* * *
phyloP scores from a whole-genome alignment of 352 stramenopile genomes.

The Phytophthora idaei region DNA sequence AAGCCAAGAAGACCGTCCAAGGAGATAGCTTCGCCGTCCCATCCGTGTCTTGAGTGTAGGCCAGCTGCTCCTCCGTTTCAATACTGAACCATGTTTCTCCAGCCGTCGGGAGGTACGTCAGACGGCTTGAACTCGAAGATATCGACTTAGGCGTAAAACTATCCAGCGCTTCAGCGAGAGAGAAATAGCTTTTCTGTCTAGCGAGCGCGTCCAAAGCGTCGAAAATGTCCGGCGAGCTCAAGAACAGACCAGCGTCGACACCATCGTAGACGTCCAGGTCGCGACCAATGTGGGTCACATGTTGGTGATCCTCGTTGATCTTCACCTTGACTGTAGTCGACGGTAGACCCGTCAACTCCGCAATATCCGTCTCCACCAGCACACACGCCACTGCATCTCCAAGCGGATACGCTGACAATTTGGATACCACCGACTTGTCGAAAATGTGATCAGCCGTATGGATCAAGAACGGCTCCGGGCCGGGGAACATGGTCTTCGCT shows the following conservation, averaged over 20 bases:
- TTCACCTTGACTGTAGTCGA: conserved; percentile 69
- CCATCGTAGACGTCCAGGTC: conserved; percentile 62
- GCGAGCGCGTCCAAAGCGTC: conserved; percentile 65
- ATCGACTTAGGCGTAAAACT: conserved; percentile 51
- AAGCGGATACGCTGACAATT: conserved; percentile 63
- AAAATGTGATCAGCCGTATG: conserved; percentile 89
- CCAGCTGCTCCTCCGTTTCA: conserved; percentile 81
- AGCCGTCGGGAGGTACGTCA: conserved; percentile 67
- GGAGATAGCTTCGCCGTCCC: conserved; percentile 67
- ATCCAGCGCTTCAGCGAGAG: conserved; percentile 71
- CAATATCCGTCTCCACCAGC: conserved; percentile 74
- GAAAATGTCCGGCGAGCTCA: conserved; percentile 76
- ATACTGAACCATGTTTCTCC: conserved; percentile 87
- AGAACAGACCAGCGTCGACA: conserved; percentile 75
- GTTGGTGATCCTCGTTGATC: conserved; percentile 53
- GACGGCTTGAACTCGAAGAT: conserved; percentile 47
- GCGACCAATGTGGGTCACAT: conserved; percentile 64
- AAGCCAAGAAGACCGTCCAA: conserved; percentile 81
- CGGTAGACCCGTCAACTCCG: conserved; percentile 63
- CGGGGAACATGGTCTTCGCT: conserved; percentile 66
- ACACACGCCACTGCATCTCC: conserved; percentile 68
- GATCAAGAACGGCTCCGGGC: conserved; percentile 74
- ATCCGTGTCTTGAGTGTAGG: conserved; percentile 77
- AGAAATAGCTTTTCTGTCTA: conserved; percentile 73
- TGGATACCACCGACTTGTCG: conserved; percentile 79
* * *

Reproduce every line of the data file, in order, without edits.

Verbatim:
phyloP scores from a whole-genome alignment of 352 stramenopile genomes.

The Phytophthora idaei region DNA sequence AAGCCAAGAAGACCGTCCAAGGAGATAGCTTCGCCGTCCCATCCGTGTCTTGAGTGTAGGCCAGCTGCTCCTCCGTTTCAATACTGAACCATGTTTCTCCAGCCGTCGGGAGGTACGTCAGACGGCTTGAACTCGAAGATATCGACTTAGGCGTAAAACTATCCAGCGCTTCAGCGAGAGAGAAATAGCTTTTCTGTCTAGCGAGCGCGTCCAAAGCGTCGAAAATGTCCGGCGAGCTCAAGAACAGACCAGCGTCGACACCATCGTAGACGTCCAGGTCGCGACCAATGTGGGTCACATGTTGGTGATCCTCGTTGATCTTCACCTTGACTGTAGTCGACGGTAGACCCGTCAACTCCGCAATATCCGTCTCCACCAGCACACACGCCACTGCATCTCCAAGCGGATACGCTGACAATTTGGATACCACCGACTTGTCGAAAATGTGATCAGCCGTATGGATCAAGAACGGCTCCGGGCCGGGGAACATGGTCTTCGCT shows the following conservation, averaged over 20 bases:
- TTCACCTTGACTGTAGTCGA: conserved; percentile 69
- CCATCGTAGACGTCCAGGTC: conserved; percentile 62
- GCGAGCGCGTCCAAAGCGTC: conserved; percentile 65
- ATCGACTTAGGCGTAAAACT: conserved; percentile 51
- AAGCGGATACGCTGACAATT: conserved; percentile 63
- AAAATGTGATCAGCCGTATG: conserved; percentile 89
- CCAGCTGCTCCTCCGTTTCA: conserved; percentile 81
- AGCCGTCGGGAGGTACGTCA: conserved; percentile 67
- GGAGATAGCTTCGCCGTCCC: conserved; percentile 67
- ATCCAGCGCTTCAGCGAGAG: conserved; percentile 71
- CAATATCCGTCTCCACCAGC: conserved; percentile 74
- GAAAATGTCCGGCGAGCTCA: conserved; percentile 76
- ATACTGAACCATGTTTCTCC: conserved; percentile 87
- AGAACAGACCAGCGTCGACA: conserved; percentile 75
- GTTGGTGATCCTCGTTGATC: conserved; percentile 53
- GACGGCTTGAACTCGAAGAT: conserved; percentile 47
- GCGACCAATGTGGGTCACAT: conserved; percentile 64
- AAGCCAAGAAGACCGTCCAA: conserved; percentile 81
- CGGTAGACCCGTCAACTCCG: conserved; percentile 63
- CGGGGAACATGGTCTTCGCT: conserved; percentile 66
- ACACACGCCACTGCATCTCC: conserved; percentile 68
- GATCAAGAACGGCTCCGGGC: conserved; percentile 74
- ATCCGTGTCTTGAGTGTAGG: conserved; percentile 77
- AGAAATAGCTTTTCTGTCTA: conserved; percentile 73
- TGGATACCACCGACTTGTCG: conserved; percentile 79